The programming carries another advantage. Univision knows which telenovelas scored big ratings during their initial run on Televisa’s channels in Mexico, so Univision doesn’t have to gamble on hits-and-misses. “The shows are very good and have been pre-tested,” Orci said.
Televisa, meanwhile, could boost its fortunes by shopping its shows to Univision rivals, including NBC Universal’s Telemundo, or English-language TV stations that could switch formats to appeal to the nation’s growing Latino population. Televisa also could put its shows online.
However, Televisa’s gambit to cut its ties to Univision might not be a sure thing.
“Univision has always complied with the terms of its agreements with Televisa,” said Univision’s lead attorney, John Keker. “When the jury hears the evidence, we are confident that they will understand that, and we will prevail at trial.”
Univision has said it has paid Televisa more than $1 billion in royalties over the years. It estimates that Televisa could earn an additional $2 billion in royalties before the contract expires. Univision also has paid under protest some of the monies Televisa says it is owed.
Televisa’s attorney, Marshall B. Grossman, said Televisa was simply attempting to exercise an option in the 1992 agreement that allows the contract to be terminated if there is a “material breach.”
U.S. District Judge Philip S. Gutierrez is scheduled to preside over the jury trial that was supposed to begin in April but has been postponed four times. The trial could last four weeks.
Univision’s colorful history dates back to the early 1960s, when Azcarraga’s grandfather, the late Mexican media pioneer Emilio Azcarraga Vidaurreta, helped establish the first Spanish-language television network in the U.S.
But his son, Emilio Azcarraga Milmo, was forced to sell the operation in the mid-1980s to comply with U.S. regulations that restrict foreign ownership of broadcast stations. He sold the network to Hallmark Cards Inc., but he resurfaced in 1992 when Hallmark was struggling amid the high costs of programming.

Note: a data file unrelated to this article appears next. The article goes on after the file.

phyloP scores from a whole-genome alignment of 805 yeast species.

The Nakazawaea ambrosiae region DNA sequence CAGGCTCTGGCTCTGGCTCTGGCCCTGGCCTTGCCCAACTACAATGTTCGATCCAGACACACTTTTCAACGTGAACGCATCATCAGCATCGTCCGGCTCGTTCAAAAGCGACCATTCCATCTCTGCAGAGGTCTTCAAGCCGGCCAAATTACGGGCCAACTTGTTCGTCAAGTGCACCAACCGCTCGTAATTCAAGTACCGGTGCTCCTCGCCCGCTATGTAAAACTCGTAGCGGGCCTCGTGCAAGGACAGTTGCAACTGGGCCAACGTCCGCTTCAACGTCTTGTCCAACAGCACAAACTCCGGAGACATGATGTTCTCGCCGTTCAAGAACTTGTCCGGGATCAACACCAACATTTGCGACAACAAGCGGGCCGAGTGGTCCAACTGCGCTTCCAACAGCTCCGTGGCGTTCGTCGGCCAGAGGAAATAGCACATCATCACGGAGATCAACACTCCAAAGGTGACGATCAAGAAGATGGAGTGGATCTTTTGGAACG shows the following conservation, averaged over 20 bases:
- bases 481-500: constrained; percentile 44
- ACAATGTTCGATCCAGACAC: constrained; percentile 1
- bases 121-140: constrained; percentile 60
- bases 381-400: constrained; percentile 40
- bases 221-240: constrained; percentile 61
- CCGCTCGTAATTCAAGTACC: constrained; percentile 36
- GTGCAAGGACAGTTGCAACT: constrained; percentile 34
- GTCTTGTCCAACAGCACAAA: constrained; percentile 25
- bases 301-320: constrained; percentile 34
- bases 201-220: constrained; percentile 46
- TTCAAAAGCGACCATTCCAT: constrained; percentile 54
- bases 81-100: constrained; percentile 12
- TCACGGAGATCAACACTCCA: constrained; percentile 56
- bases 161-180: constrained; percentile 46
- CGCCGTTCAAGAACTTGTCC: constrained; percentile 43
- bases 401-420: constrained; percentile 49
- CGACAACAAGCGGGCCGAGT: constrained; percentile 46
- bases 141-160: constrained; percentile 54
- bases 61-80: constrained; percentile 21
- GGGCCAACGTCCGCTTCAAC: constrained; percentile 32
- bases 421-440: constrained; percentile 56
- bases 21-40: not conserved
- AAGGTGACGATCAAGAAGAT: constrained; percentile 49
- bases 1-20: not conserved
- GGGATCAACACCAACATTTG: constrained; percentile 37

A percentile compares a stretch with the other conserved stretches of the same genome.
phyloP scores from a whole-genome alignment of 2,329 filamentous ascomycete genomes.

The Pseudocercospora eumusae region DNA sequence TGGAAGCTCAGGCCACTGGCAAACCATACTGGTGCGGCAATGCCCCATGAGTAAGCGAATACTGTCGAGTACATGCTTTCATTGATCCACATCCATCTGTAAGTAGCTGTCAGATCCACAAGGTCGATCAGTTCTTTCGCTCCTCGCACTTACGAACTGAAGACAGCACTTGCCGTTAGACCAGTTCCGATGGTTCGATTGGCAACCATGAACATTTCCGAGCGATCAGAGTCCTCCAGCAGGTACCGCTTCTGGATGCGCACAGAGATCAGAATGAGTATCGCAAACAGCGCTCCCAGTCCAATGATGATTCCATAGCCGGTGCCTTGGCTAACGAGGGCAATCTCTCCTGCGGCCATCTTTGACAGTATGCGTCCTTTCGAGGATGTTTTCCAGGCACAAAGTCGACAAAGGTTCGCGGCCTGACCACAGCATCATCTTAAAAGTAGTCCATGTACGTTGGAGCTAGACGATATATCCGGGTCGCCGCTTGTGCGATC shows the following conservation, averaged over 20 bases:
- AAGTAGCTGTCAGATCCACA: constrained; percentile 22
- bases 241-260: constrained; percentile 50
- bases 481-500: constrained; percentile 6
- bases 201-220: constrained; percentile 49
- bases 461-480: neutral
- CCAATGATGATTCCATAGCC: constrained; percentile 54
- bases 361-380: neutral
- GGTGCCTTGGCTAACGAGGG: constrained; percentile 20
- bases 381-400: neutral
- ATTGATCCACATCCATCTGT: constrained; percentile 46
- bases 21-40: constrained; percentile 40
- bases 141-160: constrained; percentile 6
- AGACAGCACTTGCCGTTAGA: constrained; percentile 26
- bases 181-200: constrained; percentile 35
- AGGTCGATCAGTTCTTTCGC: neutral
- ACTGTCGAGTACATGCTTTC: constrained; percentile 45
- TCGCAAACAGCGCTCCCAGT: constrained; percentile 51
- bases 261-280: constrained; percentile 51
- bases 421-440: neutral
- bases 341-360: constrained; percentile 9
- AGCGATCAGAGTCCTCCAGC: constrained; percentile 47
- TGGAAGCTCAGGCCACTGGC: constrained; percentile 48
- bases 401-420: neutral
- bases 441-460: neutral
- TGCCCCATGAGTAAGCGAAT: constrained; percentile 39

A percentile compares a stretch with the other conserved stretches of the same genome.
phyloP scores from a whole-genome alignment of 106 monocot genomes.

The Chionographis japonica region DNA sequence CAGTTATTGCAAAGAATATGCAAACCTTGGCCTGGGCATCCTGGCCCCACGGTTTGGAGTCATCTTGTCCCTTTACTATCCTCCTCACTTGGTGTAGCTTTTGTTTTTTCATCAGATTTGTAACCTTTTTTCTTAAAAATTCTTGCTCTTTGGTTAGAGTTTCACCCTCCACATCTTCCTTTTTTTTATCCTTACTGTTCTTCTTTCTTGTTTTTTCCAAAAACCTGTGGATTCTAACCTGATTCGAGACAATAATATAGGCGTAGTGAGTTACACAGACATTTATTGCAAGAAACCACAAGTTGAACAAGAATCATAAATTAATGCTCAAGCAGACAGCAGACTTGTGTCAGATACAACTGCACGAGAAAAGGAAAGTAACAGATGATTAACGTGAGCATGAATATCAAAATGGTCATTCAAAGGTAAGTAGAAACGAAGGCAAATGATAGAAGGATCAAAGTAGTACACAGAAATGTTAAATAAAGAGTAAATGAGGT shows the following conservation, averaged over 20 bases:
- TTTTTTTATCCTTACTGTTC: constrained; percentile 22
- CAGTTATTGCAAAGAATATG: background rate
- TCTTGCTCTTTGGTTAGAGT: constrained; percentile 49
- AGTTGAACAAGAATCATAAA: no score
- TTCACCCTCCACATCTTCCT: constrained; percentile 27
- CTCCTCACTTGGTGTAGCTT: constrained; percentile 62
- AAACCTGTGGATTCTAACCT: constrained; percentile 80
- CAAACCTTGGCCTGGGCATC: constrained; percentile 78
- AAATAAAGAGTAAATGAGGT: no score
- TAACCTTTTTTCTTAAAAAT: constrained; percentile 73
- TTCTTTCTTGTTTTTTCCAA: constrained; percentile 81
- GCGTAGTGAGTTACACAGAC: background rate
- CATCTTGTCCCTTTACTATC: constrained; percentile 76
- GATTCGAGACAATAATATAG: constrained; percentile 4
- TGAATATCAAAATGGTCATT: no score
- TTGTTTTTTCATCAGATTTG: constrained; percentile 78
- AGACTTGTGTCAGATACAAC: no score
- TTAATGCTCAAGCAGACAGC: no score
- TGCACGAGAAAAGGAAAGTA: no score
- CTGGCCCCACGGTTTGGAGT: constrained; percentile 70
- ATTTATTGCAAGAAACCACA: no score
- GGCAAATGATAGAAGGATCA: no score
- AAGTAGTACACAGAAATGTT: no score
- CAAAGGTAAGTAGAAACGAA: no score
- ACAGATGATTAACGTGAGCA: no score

That’s when Azcarraga Milmo teamed up with Los Angeles media mogul A. Jerrold Perenchio to buy Univision for $550 million. Perenchio asked for a 25-year programming agreement, to which Azcarraga Milmo consented. Azcarraga Milmo died in 1997 and his son took over the family empire.
“This was a business relationship that began on personal relationships,” said USC communications professor Felix Gutierrez, who has followed Univision for more than three decades and is not related to the judge. “As the media business has grown, there has been mutual suspicion that one side was taking advantage of the other.”
Three years ago, Azcarraga Jean tried to reclaim his family’s heritage by acquiring Univision when Perenchio put the company up for sale. But Azcarraga Jean’s efforts were thwarted when a group including Saban Capital Group and the private equity firms Providence Equity Partners, Madison Dearborn Partners, Texas Pacific Group and Thomas H. Lee Partners outbid Televisa to claim the prize.